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Hal Leonard


Honored with Gershwin Prize and Kennedy Center Honors; honored with SHOF’s highest accolade, the Johnny Mercer Award, in 2002


Carole King was born Carole Klein to Jewish parents in Brooklyn, New York on February 9, 1942. She was a proficient pianist by the age of four, and a prolific songwriter by her early teens. As a teenager, she recorded demos, sang backup, helped arrange recording sessions, and wrote and recorded a few singles that went nowhere.

While a student at Queens College, she met her future writing partner and husband, Gerry Goffin. King’s 1960 single "Oh! Neil," which she recorded, was a riposte to her friend Neil Sedaka’s song "Oh! Carol." It was not a hit, but it impressed Don Kirshner, who signed the King/Goffin team to his Aldon Music Empire.

Their first success arrived in 1960, when the Shirelles recorded "Will You Love Me Tomorrow?" This began a seven-year string of chart-toppers, including "Take Good Care Of My Baby" (Bobby Vee), "Up On the Roof" (The Drifters), "The Loco-Motion" (Little Eva), "One Fine Day" (The Chiffons), "Go Away Little Girl" (Steve Lawrence), "Don’t Bring Me Down" (The Animals), "I’m Into Something Good" (Herman’s Hermits), "Pleasant Valley Sunday" (The Monkees), and "(You Make Me Feel Like) a Natural Woman" (Aretha Franklin).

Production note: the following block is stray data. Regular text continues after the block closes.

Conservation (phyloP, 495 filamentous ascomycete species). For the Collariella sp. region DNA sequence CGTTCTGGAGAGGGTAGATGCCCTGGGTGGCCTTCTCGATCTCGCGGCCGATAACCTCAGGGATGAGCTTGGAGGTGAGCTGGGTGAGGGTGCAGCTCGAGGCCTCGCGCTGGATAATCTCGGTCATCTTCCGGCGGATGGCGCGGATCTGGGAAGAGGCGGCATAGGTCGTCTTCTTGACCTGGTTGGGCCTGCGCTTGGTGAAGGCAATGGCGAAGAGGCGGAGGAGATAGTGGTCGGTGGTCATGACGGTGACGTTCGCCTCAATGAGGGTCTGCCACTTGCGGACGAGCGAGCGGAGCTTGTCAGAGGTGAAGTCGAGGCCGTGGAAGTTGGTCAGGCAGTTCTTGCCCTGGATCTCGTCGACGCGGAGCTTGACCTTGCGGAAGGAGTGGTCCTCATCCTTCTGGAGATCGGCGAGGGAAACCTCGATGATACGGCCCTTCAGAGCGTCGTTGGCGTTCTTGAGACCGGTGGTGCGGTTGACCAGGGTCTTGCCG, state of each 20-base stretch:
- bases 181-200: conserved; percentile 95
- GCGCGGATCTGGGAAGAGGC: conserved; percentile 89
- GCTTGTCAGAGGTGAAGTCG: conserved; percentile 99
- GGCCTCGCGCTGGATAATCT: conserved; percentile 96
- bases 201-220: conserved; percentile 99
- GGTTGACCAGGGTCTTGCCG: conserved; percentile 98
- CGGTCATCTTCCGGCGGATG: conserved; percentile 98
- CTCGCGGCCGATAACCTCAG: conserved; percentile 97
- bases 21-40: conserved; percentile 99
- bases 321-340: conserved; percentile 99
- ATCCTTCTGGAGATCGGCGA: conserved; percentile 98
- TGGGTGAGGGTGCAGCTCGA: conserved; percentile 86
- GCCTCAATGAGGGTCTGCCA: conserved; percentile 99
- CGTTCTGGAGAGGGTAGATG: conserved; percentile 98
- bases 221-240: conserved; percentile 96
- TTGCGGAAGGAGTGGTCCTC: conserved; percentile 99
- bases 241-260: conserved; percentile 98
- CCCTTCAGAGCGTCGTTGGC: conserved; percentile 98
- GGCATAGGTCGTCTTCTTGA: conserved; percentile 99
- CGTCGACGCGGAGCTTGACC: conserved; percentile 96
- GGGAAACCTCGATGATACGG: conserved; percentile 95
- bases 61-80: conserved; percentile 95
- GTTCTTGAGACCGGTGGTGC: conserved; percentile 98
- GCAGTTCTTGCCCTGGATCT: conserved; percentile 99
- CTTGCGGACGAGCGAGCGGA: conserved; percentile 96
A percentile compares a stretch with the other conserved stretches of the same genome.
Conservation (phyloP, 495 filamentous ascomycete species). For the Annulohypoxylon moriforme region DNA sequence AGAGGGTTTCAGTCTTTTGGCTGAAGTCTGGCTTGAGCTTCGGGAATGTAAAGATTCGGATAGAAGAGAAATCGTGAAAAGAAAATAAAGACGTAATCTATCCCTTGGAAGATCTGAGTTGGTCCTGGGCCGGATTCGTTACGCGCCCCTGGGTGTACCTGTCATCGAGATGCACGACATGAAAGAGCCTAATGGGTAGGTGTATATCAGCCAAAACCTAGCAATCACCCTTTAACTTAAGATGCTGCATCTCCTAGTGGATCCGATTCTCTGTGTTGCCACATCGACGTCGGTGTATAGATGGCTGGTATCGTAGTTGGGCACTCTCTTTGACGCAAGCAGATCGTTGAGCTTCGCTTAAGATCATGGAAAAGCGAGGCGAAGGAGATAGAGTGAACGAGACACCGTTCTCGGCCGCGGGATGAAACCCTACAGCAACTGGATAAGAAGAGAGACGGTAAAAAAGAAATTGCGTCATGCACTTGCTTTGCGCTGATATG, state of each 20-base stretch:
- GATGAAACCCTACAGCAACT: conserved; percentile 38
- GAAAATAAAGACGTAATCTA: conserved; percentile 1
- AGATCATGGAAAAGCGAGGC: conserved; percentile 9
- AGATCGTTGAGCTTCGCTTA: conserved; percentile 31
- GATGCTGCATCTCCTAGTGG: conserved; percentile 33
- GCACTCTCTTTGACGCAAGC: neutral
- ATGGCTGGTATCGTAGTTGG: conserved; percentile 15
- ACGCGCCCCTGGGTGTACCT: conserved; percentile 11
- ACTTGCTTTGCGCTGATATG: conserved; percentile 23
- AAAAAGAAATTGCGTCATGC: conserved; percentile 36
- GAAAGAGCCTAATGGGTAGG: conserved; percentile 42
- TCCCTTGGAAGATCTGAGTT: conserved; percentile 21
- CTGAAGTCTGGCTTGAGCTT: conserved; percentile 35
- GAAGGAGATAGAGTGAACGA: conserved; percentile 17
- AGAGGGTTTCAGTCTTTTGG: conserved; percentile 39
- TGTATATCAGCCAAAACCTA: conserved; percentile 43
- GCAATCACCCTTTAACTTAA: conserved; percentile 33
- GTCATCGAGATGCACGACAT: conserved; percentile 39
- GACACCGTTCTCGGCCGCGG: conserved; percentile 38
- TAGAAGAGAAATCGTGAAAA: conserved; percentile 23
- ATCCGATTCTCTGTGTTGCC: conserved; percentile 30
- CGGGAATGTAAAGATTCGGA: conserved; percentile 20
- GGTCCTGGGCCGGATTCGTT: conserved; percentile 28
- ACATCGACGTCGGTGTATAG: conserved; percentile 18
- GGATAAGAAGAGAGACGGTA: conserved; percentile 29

During that period, King continued to attempt a recording career of her own, but only "It Might As Well Rain Until September" reached the Top 40 in 1962.

King and Goffin divorced in 1967, although they continued to occasionally musically collaborate over the years. King moved to Los Angeles, and formed the rock group the City. The City featured Danny Kortchmar on guitar and Charles Larkey (who became King’s second…

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Discography Highlights

Adieu Cafe

Colgems EMI Music, Inc.

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